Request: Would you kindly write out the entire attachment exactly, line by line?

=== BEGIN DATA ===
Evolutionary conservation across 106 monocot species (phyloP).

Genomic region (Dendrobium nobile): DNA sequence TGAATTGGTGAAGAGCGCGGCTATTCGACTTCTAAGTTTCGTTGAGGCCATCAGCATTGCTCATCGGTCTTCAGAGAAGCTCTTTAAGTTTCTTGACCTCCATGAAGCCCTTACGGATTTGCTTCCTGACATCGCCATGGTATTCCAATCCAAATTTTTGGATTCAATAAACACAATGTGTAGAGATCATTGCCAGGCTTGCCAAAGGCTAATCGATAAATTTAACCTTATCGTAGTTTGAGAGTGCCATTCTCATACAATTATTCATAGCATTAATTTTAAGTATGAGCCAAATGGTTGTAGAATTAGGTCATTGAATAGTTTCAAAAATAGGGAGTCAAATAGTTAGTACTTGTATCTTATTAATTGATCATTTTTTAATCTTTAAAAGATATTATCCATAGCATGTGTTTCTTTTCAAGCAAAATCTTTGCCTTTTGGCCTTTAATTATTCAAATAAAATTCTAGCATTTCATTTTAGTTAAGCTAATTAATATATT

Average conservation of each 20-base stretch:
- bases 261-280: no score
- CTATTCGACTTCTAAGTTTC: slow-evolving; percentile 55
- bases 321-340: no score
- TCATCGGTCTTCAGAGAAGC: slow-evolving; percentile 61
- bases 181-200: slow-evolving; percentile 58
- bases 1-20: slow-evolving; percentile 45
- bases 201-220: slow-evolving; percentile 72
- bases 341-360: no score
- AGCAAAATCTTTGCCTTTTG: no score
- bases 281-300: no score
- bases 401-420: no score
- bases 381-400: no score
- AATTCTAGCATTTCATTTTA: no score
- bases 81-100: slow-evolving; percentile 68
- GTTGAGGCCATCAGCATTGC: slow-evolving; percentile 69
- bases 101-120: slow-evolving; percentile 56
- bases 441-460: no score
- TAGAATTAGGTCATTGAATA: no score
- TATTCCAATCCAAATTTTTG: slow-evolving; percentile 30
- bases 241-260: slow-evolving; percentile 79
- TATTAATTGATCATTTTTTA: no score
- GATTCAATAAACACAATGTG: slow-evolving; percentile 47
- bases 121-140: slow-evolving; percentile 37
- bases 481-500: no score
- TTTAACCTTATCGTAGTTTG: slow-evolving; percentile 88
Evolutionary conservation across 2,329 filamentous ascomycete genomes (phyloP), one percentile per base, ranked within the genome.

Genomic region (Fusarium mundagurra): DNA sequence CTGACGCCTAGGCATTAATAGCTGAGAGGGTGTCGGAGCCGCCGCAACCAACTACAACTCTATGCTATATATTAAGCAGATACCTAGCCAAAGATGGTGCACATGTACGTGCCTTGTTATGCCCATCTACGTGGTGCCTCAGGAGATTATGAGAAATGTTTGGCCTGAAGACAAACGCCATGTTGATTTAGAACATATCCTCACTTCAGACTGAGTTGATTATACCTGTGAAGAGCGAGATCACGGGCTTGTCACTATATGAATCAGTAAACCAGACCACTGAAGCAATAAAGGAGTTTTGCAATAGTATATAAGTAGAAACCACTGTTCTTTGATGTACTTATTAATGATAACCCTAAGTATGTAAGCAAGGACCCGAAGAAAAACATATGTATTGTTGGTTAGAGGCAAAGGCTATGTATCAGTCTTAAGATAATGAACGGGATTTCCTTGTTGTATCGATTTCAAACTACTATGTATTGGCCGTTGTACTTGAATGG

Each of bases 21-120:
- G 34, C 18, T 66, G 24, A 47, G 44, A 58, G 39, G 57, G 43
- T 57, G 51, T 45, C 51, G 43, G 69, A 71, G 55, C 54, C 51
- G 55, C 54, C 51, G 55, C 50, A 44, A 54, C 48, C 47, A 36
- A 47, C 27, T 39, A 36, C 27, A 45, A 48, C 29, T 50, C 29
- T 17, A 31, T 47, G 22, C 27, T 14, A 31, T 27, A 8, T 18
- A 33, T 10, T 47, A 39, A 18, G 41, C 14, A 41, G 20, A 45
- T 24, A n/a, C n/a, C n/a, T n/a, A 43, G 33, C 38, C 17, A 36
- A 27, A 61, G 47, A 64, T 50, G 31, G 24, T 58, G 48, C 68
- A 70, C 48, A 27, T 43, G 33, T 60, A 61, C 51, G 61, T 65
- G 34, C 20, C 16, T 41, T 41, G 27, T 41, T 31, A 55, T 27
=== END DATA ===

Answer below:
Evolutionary conservation across 106 monocot species (phyloP).

Genomic region (Dendrobium nobile): DNA sequence TGAATTGGTGAAGAGCGCGGCTATTCGACTTCTAAGTTTCGTTGAGGCCATCAGCATTGCTCATCGGTCTTCAGAGAAGCTCTTTAAGTTTCTTGACCTCCATGAAGCCCTTACGGATTTGCTTCCTGACATCGCCATGGTATTCCAATCCAAATTTTTGGATTCAATAAACACAATGTGTAGAGATCATTGCCAGGCTTGCCAAAGGCTAATCGATAAATTTAACCTTATCGTAGTTTGAGAGTGCCATTCTCATACAATTATTCATAGCATTAATTTTAAGTATGAGCCAAATGGTTGTAGAATTAGGTCATTGAATAGTTTCAAAAATAGGGAGTCAAATAGTTAGTACTTGTATCTTATTAATTGATCATTTTTTAATCTTTAAAAGATATTATCCATAGCATGTGTTTCTTTTCAAGCAAAATCTTTGCCTTTTGGCCTTTAATTATTCAAATAAAATTCTAGCATTTCATTTTAGTTAAGCTAATTAATATATT

Average conservation of each 20-base stretch:
- bases 261-280: no score
- CTATTCGACTTCTAAGTTTC: slow-evolving; percentile 55
- bases 321-340: no score
- TCATCGGTCTTCAGAGAAGC: slow-evolving; percentile 61
- bases 181-200: slow-evolving; percentile 58
- bases 1-20: slow-evolving; percentile 45
- bases 201-220: slow-evolving; percentile 72
- bases 341-360: no score
- AGCAAAATCTTTGCCTTTTG: no score
- bases 281-300: no score
- bases 401-420: no score
- bases 381-400: no score
- AATTCTAGCATTTCATTTTA: no score
- bases 81-100: slow-evolving; percentile 68
- GTTGAGGCCATCAGCATTGC: slow-evolving; percentile 69
- bases 101-120: slow-evolving; percentile 56
- bases 441-460: no score
- TAGAATTAGGTCATTGAATA: no score
- TATTCCAATCCAAATTTTTG: slow-evolving; percentile 30
- bases 241-260: slow-evolving; percentile 79
- TATTAATTGATCATTTTTTA: no score
- GATTCAATAAACACAATGTG: slow-evolving; percentile 47
- bases 121-140: slow-evolving; percentile 37
- bases 481-500: no score
- TTTAACCTTATCGTAGTTTG: slow-evolving; percentile 88
Evolutionary conservation across 2,329 filamentous ascomycete genomes (phyloP), one percentile per base, ranked within the genome.

Genomic region (Fusarium mundagurra): DNA sequence CTGACGCCTAGGCATTAATAGCTGAGAGGGTGTCGGAGCCGCCGCAACCAACTACAACTCTATGCTATATATTAAGCAGATACCTAGCCAAAGATGGTGCACATGTACGTGCCTTGTTATGCCCATCTACGTGGTGCCTCAGGAGATTATGAGAAATGTTTGGCCTGAAGACAAACGCCATGTTGATTTAGAACATATCCTCACTTCAGACTGAGTTGATTATACCTGTGAAGAGCGAGATCACGGGCTTGTCACTATATGAATCAGTAAACCAGACCACTGAAGCAATAAAGGAGTTTTGCAATAGTATATAAGTAGAAACCACTGTTCTTTGATGTACTTATTAATGATAACCCTAAGTATGTAAGCAAGGACCCGAAGAAAAACATATGTATTGTTGGTTAGAGGCAAAGGCTATGTATCAGTCTTAAGATAATGAACGGGATTTCCTTGTTGTATCGATTTCAAACTACTATGTATTGGCCGTTGTACTTGAATGG

Each of bases 21-120:
- G 34, C 18, T 66, G 24, A 47, G 44, A 58, G 39, G 57, G 43
- T 57, G 51, T 45, C 51, G 43, G 69, A 71, G 55, C 54, C 51
- G 55, C 54, C 51, G 55, C 50, A 44, A 54, C 48, C 47, A 36
- A 47, C 27, T 39, A 36, C 27, A 45, A 48, C 29, T 50, C 29
- T 17, A 31, T 47, G 22, C 27, T 14, A 31, T 27, A 8, T 18
- A 33, T 10, T 47, A 39, A 18, G 41, C 14, A 41, G 20, A 45
- T 24, A n/a, C n/a, C n/a, T n/a, A 43, G 33, C 38, C 17, A 36
- A 27, A 61, G 47, A 64, T 50, G 31, G 24, T 58, G 48, C 68
- A 70, C 48, A 27, T 43, G 33, T 60, A 61, C 51, G 61, T 65
- G 34, C 20, C 16, T 41, T 41, G 27, T 41, T 31, A 55, T 27